Thursday saw us on the coast road again, making the significantly longer trundle around to Wells-next-the-sea. Yes, another childhood holiday destination. For me it has a bit of everything – a quaint shopping street leading down the little harbour and a lovely walk along the coastal defence ridge down to the beach area with beach huts that back on to sand dunes covered with pine trees.
Again, it was busy. The harbour was littered with kids dangling crab lines – and yes, I used to do that too. In my day (oh dear, that phrase so often uttered by our elders) a cargo ship use to weave it’s way up the deep water channel at high tide to deposit or take on grain – I can't remember which.
It’s a mile – give or take – from the harbour to the beach. Neither of us were relishing the walk but was delighted to discover the little narrow gauge railway was still running that trundles from the other side of the road to the holiday park just behind the beach. I seem to recall it was steam powered back in the day, but now it was definitely a little diesel doing the hauling.
It was the holiday park behind the pines that we used to go to – taking a week in a static caravan, one of which didn’t even have electric. It’s expanded since then and they have an area for touring ‘vans – although it was eye wateringly expensive when we explored the possibility of staying there.
The beach was busy but not packed and the tide was out, just leaving the channel on which the aforementioned grain carrier used to weave its way through during high tide. The beach huts were not there when I was a kid, but make a lovely addition.
Next up, and just out of town was another railway – the Wells & Walsingham Light Railway. The longest 10.25” narrow gauge steam railway in the world at four miles. We were early so took the chance to refuel with a cuppa and a scone.
By the time the train arrived it was getting busy but we squeezed into the little carriages for the journey south to Walsingham. It was our plan to stop and have a look around, but time marching on – and the railway clearly being very popular, we didn’t want to risk not getting on the last train back, so stayed on board for the return journey.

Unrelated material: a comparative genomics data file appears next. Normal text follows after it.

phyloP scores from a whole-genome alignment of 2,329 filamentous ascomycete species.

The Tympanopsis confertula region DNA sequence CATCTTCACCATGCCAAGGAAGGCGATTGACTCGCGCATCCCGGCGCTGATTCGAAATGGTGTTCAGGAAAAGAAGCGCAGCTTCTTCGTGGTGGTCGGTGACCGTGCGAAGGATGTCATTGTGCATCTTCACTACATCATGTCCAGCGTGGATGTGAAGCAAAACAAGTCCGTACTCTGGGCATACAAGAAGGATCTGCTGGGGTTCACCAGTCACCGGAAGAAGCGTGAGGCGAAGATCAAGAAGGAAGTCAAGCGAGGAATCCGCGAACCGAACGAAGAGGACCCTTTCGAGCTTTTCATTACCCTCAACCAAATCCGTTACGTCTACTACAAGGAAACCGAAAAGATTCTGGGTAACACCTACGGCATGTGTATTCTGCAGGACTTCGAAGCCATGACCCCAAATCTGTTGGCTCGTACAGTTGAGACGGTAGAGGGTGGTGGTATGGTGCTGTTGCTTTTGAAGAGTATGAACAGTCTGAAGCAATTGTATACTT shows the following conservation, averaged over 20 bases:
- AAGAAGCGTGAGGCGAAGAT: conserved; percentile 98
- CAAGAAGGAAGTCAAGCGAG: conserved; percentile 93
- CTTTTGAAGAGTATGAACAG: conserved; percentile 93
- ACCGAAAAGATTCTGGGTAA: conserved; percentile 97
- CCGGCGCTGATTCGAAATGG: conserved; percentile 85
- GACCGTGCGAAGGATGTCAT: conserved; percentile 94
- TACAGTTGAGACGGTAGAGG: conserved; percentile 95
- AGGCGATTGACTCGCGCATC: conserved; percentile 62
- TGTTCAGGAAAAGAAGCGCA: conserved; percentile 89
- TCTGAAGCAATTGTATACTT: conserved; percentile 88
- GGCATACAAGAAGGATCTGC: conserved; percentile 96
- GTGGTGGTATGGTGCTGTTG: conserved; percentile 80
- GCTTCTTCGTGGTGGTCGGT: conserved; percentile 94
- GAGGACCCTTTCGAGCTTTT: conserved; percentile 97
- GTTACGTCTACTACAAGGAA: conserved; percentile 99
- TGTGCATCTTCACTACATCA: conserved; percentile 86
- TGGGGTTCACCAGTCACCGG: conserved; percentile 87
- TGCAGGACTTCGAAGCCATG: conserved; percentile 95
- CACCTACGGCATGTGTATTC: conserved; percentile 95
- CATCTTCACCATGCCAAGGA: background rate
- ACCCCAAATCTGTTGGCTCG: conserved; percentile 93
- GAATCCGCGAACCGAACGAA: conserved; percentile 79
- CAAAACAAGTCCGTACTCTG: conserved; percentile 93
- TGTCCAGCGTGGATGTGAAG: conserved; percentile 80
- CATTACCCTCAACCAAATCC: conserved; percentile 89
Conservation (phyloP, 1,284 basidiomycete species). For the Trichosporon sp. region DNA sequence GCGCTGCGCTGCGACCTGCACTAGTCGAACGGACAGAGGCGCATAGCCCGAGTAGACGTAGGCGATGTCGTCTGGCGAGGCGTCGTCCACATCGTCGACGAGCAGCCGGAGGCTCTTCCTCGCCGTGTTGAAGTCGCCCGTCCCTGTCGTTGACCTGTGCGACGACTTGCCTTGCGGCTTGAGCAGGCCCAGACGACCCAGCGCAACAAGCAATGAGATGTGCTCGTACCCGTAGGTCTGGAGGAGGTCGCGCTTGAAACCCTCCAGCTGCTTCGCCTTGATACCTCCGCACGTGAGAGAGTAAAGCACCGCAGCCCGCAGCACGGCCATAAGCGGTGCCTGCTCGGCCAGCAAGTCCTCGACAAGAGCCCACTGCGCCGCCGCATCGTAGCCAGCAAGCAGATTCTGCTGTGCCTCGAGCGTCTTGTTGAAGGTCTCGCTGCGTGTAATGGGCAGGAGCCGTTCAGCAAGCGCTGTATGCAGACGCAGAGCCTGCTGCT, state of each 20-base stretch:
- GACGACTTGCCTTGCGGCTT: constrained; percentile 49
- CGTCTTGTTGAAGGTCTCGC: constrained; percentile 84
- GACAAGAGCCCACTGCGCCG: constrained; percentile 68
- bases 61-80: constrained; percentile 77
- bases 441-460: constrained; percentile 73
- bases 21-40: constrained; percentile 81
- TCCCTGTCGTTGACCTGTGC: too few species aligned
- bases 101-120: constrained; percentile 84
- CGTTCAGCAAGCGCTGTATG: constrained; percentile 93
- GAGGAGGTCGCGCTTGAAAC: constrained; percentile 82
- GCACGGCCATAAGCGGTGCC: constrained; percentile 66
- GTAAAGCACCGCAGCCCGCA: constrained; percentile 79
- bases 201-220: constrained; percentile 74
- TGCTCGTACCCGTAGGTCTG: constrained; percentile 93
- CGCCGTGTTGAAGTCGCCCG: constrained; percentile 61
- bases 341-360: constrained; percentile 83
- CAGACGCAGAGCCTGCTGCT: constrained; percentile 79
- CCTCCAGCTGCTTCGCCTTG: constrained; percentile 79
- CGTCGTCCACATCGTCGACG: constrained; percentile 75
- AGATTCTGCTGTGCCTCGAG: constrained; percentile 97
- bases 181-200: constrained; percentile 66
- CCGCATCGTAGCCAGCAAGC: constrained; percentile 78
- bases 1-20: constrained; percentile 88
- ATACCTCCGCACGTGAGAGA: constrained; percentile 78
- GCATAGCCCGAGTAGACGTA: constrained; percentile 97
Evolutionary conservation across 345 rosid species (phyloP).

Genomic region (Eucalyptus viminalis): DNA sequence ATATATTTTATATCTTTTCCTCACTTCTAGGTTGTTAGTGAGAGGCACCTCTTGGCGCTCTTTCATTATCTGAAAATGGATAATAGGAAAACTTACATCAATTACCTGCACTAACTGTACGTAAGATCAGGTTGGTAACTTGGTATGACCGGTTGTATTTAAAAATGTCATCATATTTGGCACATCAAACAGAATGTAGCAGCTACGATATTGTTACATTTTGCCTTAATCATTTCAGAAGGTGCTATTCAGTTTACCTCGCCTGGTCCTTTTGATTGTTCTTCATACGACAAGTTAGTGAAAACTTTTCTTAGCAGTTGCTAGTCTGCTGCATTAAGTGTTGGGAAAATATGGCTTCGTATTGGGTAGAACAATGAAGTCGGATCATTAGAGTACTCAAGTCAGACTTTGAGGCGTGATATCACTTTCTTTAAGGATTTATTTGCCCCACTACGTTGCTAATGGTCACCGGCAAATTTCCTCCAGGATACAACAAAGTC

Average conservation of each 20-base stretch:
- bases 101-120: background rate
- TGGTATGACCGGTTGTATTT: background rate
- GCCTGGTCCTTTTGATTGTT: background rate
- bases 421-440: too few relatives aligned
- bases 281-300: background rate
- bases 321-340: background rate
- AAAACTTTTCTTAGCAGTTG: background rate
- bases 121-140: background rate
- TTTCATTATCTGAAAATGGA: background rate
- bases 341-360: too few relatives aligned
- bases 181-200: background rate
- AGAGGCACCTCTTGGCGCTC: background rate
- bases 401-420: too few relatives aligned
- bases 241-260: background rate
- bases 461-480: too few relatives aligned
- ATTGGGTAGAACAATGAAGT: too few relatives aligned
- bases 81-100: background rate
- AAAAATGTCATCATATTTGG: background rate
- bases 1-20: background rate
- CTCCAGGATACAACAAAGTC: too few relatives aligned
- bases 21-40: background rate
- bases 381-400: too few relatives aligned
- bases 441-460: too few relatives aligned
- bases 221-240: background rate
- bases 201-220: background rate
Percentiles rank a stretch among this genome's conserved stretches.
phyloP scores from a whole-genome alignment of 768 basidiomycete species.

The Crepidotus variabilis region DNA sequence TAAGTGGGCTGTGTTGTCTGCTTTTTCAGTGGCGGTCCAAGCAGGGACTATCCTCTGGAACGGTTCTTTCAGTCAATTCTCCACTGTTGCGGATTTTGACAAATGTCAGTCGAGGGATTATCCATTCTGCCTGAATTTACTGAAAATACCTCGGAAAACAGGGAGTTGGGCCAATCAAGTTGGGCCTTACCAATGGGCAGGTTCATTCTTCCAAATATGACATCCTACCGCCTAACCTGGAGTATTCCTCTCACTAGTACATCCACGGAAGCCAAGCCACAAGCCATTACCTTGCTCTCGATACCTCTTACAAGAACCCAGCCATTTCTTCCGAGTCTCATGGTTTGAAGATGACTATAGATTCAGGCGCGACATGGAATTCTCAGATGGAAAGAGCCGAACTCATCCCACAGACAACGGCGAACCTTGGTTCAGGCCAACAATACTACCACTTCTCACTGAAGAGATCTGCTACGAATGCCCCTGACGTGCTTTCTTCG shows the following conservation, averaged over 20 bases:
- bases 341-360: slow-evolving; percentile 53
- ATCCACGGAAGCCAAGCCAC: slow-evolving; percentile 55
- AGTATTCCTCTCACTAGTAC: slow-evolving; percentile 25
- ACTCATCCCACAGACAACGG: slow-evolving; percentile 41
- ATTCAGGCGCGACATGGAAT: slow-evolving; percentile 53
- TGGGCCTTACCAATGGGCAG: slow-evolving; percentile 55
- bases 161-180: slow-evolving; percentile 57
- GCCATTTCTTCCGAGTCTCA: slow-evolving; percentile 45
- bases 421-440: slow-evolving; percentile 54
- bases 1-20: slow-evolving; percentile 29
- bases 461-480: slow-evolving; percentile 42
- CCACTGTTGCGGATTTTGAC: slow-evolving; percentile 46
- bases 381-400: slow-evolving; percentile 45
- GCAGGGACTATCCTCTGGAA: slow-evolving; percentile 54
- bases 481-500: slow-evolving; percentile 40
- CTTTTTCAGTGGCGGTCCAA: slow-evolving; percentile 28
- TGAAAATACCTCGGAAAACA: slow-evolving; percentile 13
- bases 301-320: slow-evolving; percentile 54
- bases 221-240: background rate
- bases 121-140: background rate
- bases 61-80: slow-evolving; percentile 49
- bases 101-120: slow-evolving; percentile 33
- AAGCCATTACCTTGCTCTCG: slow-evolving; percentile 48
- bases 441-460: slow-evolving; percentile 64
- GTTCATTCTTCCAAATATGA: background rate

So we drove to Walsingham – it was only four miles after all – and the place was nearly deserted. We didn’t bother with the Shrine, for which the town is famous – as many will know, neither of us ‘do’ God, but it was a pleasant quiet place to wander around. Shop fronts give you an idea of what the place is all about.
Our return route was rather circuitous, calling in at Holt to er, refuel before stopping in Overstrand back on the coast for burger and chips. Yes, the diet is going well.
Friday was much more relaxed. A plan for a lazy morning doing little was executed perfectly. After lunch we popped up the coast to Walcott to see Trev’s Sister a& Brother-in-Law, then returned via a visit to the supermarket to welcome friends to our pitch for a BBQ. Nick used to be a driver at the college too but emigrated to Norfolk in April with wife Ellen to embrace the more relaxed pace of life. We ate too much, drank too much and had a really good evening. The late appearance of the sun meant we could sit outside too. Lovely. We parted with a promise to meet up for Sunday Lunch.
Saturday too was a relaxing day – partly out of necessity thanks to the enthusiastic research the previous evening. However, late afternoon saw us firing up Rosie again and heading north and west once more along the coast passing again through the lovely villages of Cley-next-the-sea, Brancaster, Salhouse and Stiffkey to name but a few.
Our destination this time was much further – Hunstanton, known to many as ‘Sunny Hunny’. Yep, another trip down memory lane for both of us, although at different times in our lives. Sunny Hunny was a popular destination for a day out from Cambridge as was only about 60 miles away. As a family we used to park up on the cliffs at ‘Old’ Hunstanton then spend the day on the beach, before driving – or sometimes walking - along the promenade to the new bit for tea and maybe a go on the boating lake If I was lucky. Happy days.
This time we done the reverse. The afternoon sun had certainly brought people out and it seemed the mercury was still rising as we stopped for a cheap and cheerful pie and mash at one of the many eateries accompanied – for me anyway – by a glass of cream soda. Yep, another childhood treat.
The signal and former coal shed is all that remains of the railway station that use to exist on what is now a car park. Trains ceased in 1969 but one wonders how well it would be used today given the rammed car park and surrounding streets. What was still there was the big joke shop which I used to love looking around. I could have spent hours in there even today.
People were still coming on to the beach to enjoy the evening sun. It was lovely to see that a place which had given me so many happy childhood memories was still being enjoyed by many.
Heading back we missed the turning for Brancaster harbour but I’m so glad we turned back, because with the evening sun and departing visitors it looked absolutely delightful.
Blakeney Quay was equally as pretty, although we declined to walk all the way out to Blakeney Point it was still worth a stop off. There’s no denying, this little bit of Britain's coastline is truly wonderful.
Our final stop was near Salhouse. You will see in the photo a sign for Samphire. I first came across this at a dinner party given by friends a while back (thanks Joe & Doug) and has been described as sea asparagus as it appears mainly in coastal areas. There was lots of roadside signs offering it for sale, although I would imagine you could pick it for free if you know where to look.
Right, we’re there again. There is going to be a third part to Norfolk. So, as usual, stand by…..